New printers stationed around campus

Victoria Bresnahan – News Editor

Ten black and white and two-color printers, complete with a new printing service, have been installed in new and various locations across campus.

Some new services include printing from a mobile device or personal laptop directly to the printers rather than through a web upload—although, this option is still available. Users can also email their documents to from their Southern email account to print at a printer.  In addition, copying and scanning functions are available at every device as well.

Nicholas Valsamis, director of support services, said in a phone interview with the Southern News, he did not like the old printing service and knew it needed to be updated.

“I wasn’t in love with old one,” said Valsamis, “it was a little older in style. So this new one has all kinds of cool stuff for our students to use.”

To better accommodate students, the new printers are stationed in more open locations such as the bottom floor of Morrill Hall, Connecticut Hall and across from the Bagel Wagon in Engleman Hall.

“I wasn’t a big fan of service meant for all students and the equipment is behind locked doors,” said Valsamis. “This turn around we said it can’t be behind locked doors. If departments want to offer printing in their lab rooms that needs to be funded through the department.”

Alexis Zhitomi, SGA president, said it was a process to pinpoint locations across campus that would be most accessible for students to access the printers.

“We opened up the conversation of where would students need printers,” said Zhitomi. “That is the main academic building, Engleman needed some, the library was obviously the most used printer on campus. Then we thought about the all different aspects that go into it and what type of students. So there is one in Connecticut Hall now for residential students.”

To determine how many new printers could be purchased, Valsamis said income garnered from student printing last year was examined.

“It is pretty much a no profit,” said Valsamis. “We have the cost of the lease for the Xerox and we set a little bit aside for the paper because that is not included in the service contract.”

Last year, printing for faculty and staff was at no cost. However, Valsamis said with addition of the new printers and its programs documents printed by faculty and staff could be charged.

“I couldn’t tell that all printing was academic in nature,” said Valsamis.

There is no rise in cost for students.

Valsamis brought all issues with the previous printers and their services to the Student Government Association (SGA) last semester. Valsamis said they discussed how many printers students needed, if the price to print could be increased and if faculty and staff should be required to pay.

“So I got to 12 printers on our current pricing, with no change to the cost to students, and faculty were asked that if they need to print for their academics that they go back to their departments,” said Valsamis, “but if they want to print for personal reasons then they can put money on their hoot look and print pay for print.”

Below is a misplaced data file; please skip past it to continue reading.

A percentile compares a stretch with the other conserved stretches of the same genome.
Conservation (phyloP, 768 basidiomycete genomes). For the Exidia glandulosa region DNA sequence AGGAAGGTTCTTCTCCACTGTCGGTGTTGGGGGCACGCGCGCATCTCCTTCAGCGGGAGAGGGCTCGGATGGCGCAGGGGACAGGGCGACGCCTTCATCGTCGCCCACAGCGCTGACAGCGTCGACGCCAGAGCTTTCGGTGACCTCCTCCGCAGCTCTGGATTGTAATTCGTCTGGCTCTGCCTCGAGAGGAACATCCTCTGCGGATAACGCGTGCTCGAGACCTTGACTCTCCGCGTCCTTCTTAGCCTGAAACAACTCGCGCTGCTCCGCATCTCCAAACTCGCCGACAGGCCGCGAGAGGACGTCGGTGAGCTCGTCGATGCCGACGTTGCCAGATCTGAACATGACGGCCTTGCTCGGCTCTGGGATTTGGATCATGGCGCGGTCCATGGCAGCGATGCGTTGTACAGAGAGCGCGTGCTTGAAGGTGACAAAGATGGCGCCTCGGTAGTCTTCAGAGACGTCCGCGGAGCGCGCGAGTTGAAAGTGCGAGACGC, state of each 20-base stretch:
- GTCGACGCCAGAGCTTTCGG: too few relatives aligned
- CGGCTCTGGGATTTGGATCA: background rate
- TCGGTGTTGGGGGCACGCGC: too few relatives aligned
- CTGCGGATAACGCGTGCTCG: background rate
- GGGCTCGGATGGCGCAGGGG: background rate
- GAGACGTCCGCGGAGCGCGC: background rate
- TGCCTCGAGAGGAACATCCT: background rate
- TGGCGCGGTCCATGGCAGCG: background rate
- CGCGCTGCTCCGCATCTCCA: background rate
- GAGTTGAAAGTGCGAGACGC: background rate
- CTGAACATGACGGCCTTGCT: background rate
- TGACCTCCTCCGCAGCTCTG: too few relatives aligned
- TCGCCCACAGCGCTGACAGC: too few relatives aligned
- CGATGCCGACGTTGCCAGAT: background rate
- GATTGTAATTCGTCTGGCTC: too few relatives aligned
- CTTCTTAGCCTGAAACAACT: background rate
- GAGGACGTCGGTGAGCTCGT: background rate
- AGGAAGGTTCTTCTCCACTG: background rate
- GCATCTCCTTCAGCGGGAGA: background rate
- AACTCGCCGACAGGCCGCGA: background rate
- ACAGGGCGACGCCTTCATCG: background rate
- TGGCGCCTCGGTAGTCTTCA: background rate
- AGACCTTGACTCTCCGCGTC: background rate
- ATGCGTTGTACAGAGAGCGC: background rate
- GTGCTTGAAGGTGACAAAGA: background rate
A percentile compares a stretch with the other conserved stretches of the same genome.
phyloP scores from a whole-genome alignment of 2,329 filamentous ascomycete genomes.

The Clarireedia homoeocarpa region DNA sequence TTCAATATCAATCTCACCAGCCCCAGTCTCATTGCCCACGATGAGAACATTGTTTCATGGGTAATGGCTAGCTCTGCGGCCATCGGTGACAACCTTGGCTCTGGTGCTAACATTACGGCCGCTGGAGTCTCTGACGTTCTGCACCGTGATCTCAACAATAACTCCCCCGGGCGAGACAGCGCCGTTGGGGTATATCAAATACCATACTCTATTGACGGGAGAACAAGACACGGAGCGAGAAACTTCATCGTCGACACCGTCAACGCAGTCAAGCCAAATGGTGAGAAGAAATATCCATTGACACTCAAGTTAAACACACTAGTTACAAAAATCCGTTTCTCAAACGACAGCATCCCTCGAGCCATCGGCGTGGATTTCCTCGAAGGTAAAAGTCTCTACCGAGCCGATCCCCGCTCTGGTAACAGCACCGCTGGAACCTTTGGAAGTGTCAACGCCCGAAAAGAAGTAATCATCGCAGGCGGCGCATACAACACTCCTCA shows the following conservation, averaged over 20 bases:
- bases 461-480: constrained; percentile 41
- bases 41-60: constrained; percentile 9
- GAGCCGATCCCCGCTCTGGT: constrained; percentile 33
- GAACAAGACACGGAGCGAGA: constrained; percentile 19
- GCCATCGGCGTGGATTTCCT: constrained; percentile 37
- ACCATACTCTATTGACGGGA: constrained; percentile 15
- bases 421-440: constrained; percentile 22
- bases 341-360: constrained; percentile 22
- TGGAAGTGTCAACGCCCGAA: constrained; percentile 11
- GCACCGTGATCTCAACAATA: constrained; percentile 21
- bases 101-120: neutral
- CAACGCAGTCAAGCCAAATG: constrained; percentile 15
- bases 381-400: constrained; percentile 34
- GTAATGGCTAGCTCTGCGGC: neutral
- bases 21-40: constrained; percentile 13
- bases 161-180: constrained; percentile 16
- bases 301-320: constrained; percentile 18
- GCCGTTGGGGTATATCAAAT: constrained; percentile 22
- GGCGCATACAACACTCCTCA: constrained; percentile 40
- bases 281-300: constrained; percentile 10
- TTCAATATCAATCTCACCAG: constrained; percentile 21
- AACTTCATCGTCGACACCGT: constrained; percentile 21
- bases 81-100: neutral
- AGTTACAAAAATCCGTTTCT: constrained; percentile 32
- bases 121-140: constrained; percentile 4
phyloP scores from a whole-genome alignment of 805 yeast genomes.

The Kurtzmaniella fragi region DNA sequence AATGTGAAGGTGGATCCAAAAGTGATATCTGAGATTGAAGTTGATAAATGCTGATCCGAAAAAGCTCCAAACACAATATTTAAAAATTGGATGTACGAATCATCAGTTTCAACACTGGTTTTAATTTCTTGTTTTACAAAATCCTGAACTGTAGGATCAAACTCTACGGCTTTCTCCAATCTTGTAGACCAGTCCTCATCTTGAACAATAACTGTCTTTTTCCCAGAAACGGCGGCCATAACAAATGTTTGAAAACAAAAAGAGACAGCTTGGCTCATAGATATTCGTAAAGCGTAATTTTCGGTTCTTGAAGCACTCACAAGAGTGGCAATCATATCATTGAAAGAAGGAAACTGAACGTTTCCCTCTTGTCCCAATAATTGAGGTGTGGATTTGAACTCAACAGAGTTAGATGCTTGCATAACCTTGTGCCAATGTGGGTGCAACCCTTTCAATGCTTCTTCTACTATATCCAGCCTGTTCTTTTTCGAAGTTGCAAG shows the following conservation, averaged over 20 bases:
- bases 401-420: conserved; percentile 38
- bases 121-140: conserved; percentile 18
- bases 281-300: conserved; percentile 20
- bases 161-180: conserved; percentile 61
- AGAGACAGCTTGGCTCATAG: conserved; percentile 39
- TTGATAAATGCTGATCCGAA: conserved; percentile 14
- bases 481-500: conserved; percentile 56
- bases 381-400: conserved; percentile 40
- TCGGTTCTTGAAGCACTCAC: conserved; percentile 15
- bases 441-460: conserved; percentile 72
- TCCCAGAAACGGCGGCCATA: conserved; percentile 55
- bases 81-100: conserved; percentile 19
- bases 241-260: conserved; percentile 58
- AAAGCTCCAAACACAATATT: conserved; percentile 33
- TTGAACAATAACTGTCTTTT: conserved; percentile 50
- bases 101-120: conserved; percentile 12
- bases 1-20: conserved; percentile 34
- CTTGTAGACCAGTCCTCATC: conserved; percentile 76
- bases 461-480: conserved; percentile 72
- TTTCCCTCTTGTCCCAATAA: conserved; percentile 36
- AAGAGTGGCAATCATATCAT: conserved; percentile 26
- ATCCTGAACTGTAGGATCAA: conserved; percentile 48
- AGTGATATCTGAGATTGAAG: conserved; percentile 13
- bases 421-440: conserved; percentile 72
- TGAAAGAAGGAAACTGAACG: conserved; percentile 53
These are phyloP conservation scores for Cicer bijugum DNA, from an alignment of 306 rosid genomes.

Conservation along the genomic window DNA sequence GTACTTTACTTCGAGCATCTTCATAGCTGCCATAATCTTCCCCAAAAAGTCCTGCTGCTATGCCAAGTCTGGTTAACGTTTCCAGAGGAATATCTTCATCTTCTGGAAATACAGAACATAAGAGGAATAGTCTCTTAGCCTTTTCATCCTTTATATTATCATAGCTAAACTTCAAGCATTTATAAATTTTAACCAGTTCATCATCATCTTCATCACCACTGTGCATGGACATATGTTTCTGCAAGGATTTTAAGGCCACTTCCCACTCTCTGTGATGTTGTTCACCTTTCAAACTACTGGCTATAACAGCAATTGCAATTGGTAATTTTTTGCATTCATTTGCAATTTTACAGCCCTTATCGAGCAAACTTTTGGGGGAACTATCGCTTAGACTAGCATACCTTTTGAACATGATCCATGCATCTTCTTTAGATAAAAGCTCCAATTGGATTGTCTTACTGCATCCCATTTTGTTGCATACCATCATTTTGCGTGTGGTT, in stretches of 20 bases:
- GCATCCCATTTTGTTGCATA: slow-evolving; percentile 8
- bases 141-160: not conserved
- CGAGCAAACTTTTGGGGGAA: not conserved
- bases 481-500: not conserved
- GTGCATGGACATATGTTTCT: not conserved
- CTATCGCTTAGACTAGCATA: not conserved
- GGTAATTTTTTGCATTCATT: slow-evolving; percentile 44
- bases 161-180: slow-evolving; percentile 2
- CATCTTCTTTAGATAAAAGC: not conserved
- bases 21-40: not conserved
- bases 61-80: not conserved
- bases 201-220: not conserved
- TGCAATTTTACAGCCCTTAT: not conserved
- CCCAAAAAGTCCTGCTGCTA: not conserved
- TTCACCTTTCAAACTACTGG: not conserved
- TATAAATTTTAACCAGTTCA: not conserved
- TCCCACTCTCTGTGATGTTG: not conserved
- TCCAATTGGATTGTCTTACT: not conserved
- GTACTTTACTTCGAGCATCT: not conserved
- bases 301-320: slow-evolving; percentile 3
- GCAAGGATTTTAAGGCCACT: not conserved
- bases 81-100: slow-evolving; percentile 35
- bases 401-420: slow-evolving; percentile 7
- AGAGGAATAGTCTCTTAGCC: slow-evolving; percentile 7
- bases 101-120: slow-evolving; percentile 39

While faculty and staff are allowed to use these services, Valsamis said he does not believe they will. He said there was some “kickback” from faculty about this change in the beginning, but there have been no conflicts with it.

The new service also allows for a “service and support” contract, meaning the vendor will arrive to the university within four hours to repair a printer.

“Last year when printers would break we would send one of our techs out and he would say it needs parts,” said Valsamis. “Then we would be waiting for the parts to arrive. Then we would be taking the printer apart in the middle of the day to get it fixed. I don’t have to worry about that anymore.”

Steven Chan, junior, and library IT desk worker for the past two years, said some issues workers faced were paper jams, paper running out and problems with the outdated services.

Chan said some issues with the new printers reside in technological issues with the swipe system.

“Everything will be fine,” said Chan, “but it will still say wrong pin or something like that.”

With the update of the new printing services, Chan said they were trained on how to troubleshoot possible issues. However, he said no training was provided for the old ones.

Last year, the university printed 1.3 million sheets of paper, said Valsamis.

According to an August, 2018 Printer Environmental Impact Summary, a total of 15,416 sheets were used in August, or 1.85 trees. In addition, it stated 195.8 kg?? of CO2 was produced and 12,258.3 bulb hours were used—this statistic is equivalent to the manufacturing energy used to create paper and shown as the energy consumed by a light bulb, according to the summary.

In an August 2018 Unreleased Jobs Paper Saving summary, a report that examines what environmental impact was avoided through print jobs that were not released, stated 4,562 sheets were saved, or 54.744 percent of a tree.

“Each year it has been going down,” said Valsamis. “the year before it was like 1.6. The year before [that] it was 2 million. Steadily over the years students have been doing less actual print because I think BlackBoard has a lot to do with it.”

Photo Credit: Victoria Bresnahan


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